Women and their bodies have been big news of late.
Just a few weeks after the public outcry about Miley Cyrus ‘twerking’ in a ‘nude’ bikini at the MTV Video Awards the last two weeks have seen a similar public outcry gaining apace about the wearing – or more precisely the banning – of the face veil worn by Muslim women. Let me clarify, the face veil worn that is worn by a somewhat insignificant number of Muslim women in Britain today.
For Cyrus, the outcry focused on what the Daily Mail described as a “jaw-droppingly lewd dance routine”, clarifying its disgust by noting how Cyrus’s performance was little more than an “excrutiating display of pornographic innuendo”.
Conversely for that handful of Muslim women, the outcry has been about them covering up too much. For Birmingham Metropolitan College, Liberal Democrat MP Jeremy Browneand Conservative MP Philip Hollobone among others, too much covering is clearly as much a matter for concern as it is our security. For Browne, it’s also about protection, prompting him to call for a national debate about whether the state should step in to protect young Muslim women from having the veil “imposed” on them to ensure their “freedom of choice”.
In both settings it is interesting how gender has been played out, in particular the role of men within them.
Whilst the focus was undoubtedly on Cyrus many seemed to overlook or just plain ignore that her performance was played out – or should I say, played up against – Robin Thicke, a thirty-something married father who was singing his worldwide hit, “Blurred Lines”. This hit being the same one that the University of Edinburgh’s Student Union this week banned for glorifying sexual violence, non-consensual sex and promoting rape culture.
That same thirty-something father also said in an interview for GQ magazine:
“People say, ‘Hey, do you think this is degrading to women?’ I’m like, ‘Of course it is. What a pleasure it is to degrade a woman.'”
Surprising therefore that there has not been a rush to ‘protect’ Cyrus or indeed any other ‘young women’ from having the message of his song ‘imposed’ on them despite it being played repeatedly on radio and television.
Unlike Muslim women who cover however, these young women are not perceived to be victims.
For Browne and his ilk, veil-wearing Muslim women undoubtedly are: the victims of Islam’s patriarchy, backwardness and barbarity but most importantly, of Muslim men. Citing Gayatri Chakravorty Spivak, Browne’s desire to protect is therefore nothing more than another in the long line of white men trying to save brown women from brown men. How noble.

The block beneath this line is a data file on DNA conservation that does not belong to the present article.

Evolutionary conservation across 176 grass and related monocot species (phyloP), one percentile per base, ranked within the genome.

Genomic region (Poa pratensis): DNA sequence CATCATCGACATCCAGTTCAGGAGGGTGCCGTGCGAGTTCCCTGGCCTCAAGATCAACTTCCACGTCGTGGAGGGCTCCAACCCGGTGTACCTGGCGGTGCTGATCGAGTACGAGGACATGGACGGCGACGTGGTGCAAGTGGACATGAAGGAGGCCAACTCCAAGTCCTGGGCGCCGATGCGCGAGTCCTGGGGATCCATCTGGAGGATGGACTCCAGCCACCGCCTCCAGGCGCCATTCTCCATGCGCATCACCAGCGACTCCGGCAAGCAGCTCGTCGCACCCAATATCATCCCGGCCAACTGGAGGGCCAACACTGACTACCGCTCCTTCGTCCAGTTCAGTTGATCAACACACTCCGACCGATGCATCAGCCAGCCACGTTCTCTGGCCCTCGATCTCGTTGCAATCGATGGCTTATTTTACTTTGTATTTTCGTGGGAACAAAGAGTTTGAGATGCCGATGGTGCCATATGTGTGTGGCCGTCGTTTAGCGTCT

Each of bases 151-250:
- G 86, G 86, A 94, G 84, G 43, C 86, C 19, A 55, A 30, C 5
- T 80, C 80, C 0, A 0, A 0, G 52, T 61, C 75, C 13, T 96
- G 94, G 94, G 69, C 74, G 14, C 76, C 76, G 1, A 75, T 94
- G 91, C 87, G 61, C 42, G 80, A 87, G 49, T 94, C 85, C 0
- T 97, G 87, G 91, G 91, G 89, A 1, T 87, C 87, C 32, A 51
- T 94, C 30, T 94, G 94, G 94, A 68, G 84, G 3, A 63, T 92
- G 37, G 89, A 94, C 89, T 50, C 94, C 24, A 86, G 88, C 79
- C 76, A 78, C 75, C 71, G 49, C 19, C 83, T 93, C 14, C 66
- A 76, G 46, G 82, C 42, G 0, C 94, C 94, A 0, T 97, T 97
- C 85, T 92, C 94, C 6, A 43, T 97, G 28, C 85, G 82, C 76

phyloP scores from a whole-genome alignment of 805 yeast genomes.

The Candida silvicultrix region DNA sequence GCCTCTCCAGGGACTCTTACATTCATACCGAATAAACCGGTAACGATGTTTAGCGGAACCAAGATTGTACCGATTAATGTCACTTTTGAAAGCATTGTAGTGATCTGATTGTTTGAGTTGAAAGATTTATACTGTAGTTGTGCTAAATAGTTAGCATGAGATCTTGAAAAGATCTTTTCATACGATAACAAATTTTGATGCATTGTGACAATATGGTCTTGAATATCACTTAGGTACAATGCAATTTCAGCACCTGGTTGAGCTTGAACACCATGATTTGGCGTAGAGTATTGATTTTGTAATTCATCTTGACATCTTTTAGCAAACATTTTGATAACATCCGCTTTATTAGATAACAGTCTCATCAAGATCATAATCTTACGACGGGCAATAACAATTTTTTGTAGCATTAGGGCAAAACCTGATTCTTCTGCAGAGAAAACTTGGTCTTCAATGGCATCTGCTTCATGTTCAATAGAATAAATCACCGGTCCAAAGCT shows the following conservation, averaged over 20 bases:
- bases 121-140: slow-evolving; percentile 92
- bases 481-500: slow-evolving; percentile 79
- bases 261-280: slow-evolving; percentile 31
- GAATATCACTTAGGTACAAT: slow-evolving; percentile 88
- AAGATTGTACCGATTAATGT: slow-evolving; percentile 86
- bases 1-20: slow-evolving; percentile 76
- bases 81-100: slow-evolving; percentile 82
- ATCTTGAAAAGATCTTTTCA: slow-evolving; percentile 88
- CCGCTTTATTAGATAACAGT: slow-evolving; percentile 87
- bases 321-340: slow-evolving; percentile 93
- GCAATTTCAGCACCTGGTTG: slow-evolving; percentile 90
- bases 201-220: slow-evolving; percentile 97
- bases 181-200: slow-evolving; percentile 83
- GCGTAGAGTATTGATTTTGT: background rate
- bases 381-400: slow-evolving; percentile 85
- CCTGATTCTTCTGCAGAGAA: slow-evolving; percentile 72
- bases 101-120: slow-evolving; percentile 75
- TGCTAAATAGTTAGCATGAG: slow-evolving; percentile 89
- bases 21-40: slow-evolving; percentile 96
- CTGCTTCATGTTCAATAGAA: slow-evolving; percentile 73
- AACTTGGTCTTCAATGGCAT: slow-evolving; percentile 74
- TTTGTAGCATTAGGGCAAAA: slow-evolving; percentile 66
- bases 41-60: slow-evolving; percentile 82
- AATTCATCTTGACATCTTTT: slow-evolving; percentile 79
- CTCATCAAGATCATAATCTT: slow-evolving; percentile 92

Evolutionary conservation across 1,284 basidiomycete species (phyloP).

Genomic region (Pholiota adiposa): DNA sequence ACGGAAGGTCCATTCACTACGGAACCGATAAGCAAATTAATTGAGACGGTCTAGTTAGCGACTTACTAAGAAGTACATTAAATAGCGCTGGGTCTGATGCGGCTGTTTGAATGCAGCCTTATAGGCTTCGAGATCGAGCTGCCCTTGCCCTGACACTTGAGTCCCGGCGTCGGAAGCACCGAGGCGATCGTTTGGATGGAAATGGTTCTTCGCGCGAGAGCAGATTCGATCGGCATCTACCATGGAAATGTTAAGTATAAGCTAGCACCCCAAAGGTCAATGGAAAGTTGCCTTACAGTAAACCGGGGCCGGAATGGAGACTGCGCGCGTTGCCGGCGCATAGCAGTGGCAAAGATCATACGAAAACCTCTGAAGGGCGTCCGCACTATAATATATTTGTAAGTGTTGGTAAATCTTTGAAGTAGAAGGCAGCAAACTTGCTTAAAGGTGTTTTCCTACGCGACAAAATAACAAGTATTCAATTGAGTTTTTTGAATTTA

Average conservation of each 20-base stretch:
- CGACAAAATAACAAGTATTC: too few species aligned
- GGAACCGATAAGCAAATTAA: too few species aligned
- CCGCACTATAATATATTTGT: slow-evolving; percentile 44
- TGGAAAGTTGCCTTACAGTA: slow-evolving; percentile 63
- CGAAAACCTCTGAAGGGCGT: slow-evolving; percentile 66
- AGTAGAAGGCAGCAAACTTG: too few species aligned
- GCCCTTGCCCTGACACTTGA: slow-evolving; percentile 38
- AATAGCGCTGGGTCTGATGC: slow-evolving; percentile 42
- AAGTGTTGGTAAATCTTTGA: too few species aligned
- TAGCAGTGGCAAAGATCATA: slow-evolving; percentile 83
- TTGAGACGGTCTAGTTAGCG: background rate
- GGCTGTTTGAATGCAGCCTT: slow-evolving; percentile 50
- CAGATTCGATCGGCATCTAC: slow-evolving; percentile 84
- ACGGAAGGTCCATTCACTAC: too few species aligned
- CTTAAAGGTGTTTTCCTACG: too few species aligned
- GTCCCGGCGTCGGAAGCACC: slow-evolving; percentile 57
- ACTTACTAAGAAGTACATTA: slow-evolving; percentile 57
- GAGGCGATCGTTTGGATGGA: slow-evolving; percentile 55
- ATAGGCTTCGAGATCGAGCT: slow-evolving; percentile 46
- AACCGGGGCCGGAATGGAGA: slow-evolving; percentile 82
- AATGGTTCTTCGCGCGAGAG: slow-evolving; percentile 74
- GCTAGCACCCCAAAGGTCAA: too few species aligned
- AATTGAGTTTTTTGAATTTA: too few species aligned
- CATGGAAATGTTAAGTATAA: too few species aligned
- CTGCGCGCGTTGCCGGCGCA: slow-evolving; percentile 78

But when it comes to the veil, there is even more at stake. Despite the best efforts of the protectors to save this small number of Muslim women who wear veils, they continue to refuse to take them off. Not believing that such women might be merely exercising their ‘freedom of choice’, they are instead seen to at the mercy of – as also visual embodiments of – extremist Islam and that is perceived to entail.
No surprise then that they seek to ban the veil, something that Maleiha Malik in theGuardian argues is tantamount to criminalising Muslim women albeit – in the minds of their protectors at least – “for their own good”.
Which funnily enough highlights another similarity with Thicke’s hit, in particular the line:”Just let me liberate you”.
Most problematic for me is the way in which politicians and public figures have sought to appropriate Muslim women for political and ideological purposes over the past decade or so. Indeed, I would suggest some are continuing to do so. From research undertaken with my colleague Surinder Guru a few years ago, we found clear evidence of this, what we described as the instrumental use of gender in the government’s engagement with Muslim communities. So much so that we concluded that the impact was to relegate Muslim women to little more than a novelty sideshow, one that as we put it, was being scripted entirely from above.
In our liberal democracy, there is nothing wrong or indeed contentious about having a debate about the wearing of the veil especially given the understandable anxieties some have about it. But that debate has to take place in a safe setting to ensure legitimacy, balance and understanding. More so because as our research also showed, if it is not then it is likely that such uninformed approaches serve only to divide and disappoint.
And to do this, it is absolutely essential that any debates must include and be able to hear the real voices Muslim women who wear the veil and who are valued as equal and legitimate partners, whose views and opinions have to also be listened to. They cannot say one thing only for politicians and others to interpret them as meaning something quite different.
In essence, there can be no ‘blurred lines’.